Then there is my house, the one which is once again for rent or for sale.  I could probably write an entire  blog post about that, but I won’t. It’s suffice to say that my current situation is nothing short of baffling. Changing renters should be simple enough. One renter moves out. Another one moves in. And yet this time around it has been anything but simple. I have never before had anyone threaten me to never contact them again, much less a person who was living on my property. <SIGH> Well, I have now. It happened this January.  And I didn’t even realize there was a problem between me and my former renter.

All month long it has been one thing after another. To me, it seems that …

January has become my prison. 

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Last Friday, my sister had her baby. Sweet little Mallory Piper was born via C-section at about 8 am on January 23rd, weighing in at 7 lbs 15 oz.  She is perfectly healthy with the most adorable chubby cheeks.  And I can hardly wait until I get to meet her in person.

In a way, it seems unreal that Mallory is already here.

Perhaps you can remember when we were picking names and debating on genders right here on my blog late last summer? It really wasn’t all that long ago, and yet it almost feels like a lifetime has happened between then and now.

One thing about grief is you never know what will blindside you. For example, I never anticipated my niece’s birth to bring up an entire host of intense emotions. But then again, I never anticipated my father wouldn’t be around to see the birth of this granddaughter.

I remember his delight as he announced to me what my sister had already told me, that he would be getting a new grandchild. While I cannot remember if he predicted this baby would be a boy or a girl, I do know he was tickled pink when Brooke announced she was expecting another daughter. And I certainly recall how he adamantly insisted that no grandchild of his would ever be named Hazel because a long time ago he had a mean teacher name Hazel and he had never liked the name since.

Now Mallory is with us, but my dad isn’t … and that leaves me with a strange lump in my throat that mingles with the joy and excitement of being an aunt again. As much as I already adore and love that sweet baby girl, her arrival makes me miss my father’s presence a little more. I definitely wasn’t prepared to experience these feelings along with my niece’s birth.

But truthfully, I wasn’t prepared at all for January 2015.

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Ask my children and they will tell you that I am often reminding them not to wish their lives away.

Enjoy being thirteen,” I tell my middle girl. “I know there are so many things you want to do … drive a car, go on a date,  You will be Sweet Sixteen you know it. But thirteen will never come around again.”  (Of course, I don’t tell her that very few are the number of adults who would actually voluntarily live through being 13 again.  She’ll discover that soon enough on her own.)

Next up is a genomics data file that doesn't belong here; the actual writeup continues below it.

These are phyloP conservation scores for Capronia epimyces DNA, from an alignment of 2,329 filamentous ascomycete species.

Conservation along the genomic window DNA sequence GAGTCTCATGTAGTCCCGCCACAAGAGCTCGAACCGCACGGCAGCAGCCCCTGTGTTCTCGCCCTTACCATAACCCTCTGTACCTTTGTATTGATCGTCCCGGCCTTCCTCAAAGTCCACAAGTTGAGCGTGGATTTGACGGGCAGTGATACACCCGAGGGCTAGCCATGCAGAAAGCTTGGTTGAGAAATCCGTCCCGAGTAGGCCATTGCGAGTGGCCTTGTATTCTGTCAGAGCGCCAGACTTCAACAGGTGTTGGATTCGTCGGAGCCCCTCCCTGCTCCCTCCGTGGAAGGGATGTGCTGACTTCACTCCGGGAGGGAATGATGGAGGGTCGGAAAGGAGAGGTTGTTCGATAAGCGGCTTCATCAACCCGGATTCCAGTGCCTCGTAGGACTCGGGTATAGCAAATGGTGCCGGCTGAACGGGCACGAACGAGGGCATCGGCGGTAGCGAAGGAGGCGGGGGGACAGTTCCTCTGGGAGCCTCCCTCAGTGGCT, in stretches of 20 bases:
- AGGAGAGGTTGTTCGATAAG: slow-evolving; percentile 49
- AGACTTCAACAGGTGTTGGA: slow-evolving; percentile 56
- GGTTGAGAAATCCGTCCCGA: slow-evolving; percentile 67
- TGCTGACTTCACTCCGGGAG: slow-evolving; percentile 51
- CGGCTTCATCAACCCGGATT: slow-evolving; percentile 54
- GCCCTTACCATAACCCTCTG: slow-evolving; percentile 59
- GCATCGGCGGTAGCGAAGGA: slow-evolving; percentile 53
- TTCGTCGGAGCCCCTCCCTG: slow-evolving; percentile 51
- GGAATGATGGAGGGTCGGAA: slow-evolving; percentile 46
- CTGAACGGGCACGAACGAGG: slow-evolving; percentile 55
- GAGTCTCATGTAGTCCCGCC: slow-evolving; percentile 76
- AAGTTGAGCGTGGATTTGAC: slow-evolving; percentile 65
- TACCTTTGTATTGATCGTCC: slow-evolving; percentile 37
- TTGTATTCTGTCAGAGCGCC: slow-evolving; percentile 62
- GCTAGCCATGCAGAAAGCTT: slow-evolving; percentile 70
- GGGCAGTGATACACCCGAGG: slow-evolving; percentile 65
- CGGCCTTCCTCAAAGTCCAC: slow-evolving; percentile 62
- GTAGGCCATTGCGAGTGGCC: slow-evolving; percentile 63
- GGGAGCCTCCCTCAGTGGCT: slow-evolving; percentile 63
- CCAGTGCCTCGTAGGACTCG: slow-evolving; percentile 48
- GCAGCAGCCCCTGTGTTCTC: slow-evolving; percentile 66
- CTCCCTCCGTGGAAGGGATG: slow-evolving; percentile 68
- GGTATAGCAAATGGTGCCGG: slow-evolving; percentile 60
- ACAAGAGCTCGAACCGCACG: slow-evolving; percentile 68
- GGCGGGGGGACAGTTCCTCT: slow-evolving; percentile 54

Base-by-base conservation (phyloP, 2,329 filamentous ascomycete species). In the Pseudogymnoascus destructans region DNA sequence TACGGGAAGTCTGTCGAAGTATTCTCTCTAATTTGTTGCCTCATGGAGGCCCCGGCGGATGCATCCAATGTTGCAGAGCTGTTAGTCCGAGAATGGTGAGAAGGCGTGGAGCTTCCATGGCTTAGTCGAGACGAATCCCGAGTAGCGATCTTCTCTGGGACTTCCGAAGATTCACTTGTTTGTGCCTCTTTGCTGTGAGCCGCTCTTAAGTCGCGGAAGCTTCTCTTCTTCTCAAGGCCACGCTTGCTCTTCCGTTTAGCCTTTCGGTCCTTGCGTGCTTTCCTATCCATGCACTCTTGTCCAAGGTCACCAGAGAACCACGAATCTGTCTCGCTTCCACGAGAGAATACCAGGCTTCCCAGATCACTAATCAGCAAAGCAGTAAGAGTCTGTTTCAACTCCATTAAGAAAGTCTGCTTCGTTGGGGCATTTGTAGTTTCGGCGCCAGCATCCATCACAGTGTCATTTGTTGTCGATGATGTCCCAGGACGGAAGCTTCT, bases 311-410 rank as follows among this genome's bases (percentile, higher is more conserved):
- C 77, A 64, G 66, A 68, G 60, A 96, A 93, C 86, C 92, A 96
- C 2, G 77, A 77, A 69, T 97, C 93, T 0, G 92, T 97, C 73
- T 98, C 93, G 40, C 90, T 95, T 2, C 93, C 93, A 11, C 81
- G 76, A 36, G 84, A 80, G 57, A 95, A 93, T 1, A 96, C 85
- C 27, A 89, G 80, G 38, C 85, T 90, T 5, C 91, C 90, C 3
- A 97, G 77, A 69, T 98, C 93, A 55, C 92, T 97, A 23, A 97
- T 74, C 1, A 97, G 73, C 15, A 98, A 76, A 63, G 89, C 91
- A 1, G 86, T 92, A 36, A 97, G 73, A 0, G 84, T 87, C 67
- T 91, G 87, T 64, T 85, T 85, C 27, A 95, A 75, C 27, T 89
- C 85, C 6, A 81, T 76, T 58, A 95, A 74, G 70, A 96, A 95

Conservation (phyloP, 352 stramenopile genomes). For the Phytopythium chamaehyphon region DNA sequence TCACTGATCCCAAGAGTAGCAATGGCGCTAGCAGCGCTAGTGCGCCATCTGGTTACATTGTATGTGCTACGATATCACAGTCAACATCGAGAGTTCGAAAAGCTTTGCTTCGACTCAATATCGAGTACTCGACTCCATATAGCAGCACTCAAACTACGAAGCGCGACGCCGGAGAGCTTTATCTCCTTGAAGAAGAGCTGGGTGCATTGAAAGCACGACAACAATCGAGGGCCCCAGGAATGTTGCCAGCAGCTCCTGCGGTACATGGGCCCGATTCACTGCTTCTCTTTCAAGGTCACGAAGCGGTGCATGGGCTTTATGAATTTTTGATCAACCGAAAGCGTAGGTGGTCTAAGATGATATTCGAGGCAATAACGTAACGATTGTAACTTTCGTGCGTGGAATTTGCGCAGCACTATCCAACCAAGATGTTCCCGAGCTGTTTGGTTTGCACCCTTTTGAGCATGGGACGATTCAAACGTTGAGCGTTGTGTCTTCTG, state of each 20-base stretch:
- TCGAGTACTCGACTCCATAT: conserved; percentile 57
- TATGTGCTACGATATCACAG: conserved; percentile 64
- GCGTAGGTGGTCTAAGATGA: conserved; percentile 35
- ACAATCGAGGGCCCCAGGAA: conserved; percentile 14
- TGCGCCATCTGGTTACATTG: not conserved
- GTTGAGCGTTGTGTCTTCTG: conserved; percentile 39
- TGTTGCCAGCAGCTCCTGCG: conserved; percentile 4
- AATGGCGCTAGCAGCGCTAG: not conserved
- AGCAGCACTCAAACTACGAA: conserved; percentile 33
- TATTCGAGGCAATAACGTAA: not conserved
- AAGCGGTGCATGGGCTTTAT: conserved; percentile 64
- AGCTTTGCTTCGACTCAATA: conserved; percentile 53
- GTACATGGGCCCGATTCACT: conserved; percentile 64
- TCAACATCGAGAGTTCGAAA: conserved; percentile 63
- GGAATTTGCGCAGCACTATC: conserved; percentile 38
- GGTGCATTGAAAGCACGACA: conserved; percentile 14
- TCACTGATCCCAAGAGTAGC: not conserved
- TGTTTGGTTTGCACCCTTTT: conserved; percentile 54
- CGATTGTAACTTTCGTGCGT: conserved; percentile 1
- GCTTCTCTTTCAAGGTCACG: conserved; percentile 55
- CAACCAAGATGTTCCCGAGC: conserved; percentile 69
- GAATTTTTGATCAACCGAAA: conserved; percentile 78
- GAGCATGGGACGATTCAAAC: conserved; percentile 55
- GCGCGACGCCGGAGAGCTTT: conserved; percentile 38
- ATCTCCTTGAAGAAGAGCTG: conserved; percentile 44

I know Geometry is a pain in the rear, but instead of wishing you could go back to elementary school, focus on the good things about being in the 10th grade.”  (Of course, the high school sophomore doesn’t want to heed that advice. It’s much easier to moan and complain.)

But lately, I haven’t been able to take my own advice either.

I’m stuck in the middle of January, and I can’t get out.

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Paige, Lately God has put you on my heart, and I’ve been praying for you.  What I’d really like to do is something that would help and encourage you. Can I take the two little ones one day this week? My girls and I would enjoy spending time with them and giving you a bit of a break.

I thought I was surely hearing things.

It was Sunday afternoon. Just that morning, while the rest of my family worshipped at church, I sat at home with two small children and prayed, “God, I just need a break. I’m weary and worn and I can’t go on much longer.

Now my friend had called me out of the blue, with an offer so sweet it felt as welcome as drops of water on parched, dry lips.

All month long I’ve felt alone in the trenches, forgotten in the battle, desperate for some piece of encouragement. Day after day I get up, put on a brave face and continue to soldier forward into the fray that has become my daily life … aching for February, and hoping that with it will come a blessed relief to my soul.

But here was my relief.  And it came while it was still January.

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The God of the Bible has many names, and one of my favorites has always been El Roi, which is translated as “God Who Sees.”

I might have felt alone, but God always saw me. He didn’t forget about me, and my little life currently filled with so much stress.

And while I desperately desired nothing more than a new month on the calendar as a hope of getting some peace restored, God sent someone to minister to me right in the middle of the longest, driest month of my life.

When my January wouldn’t end, God gave me something better than February.

He gave me a friend.

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Yes, it’s still January and all my troubles are still here. But I have been reminded that I am not alone … and today, my friend ministered to my heart, bringing to me a taste of God’s peace and love right in the middle of winter in my soul.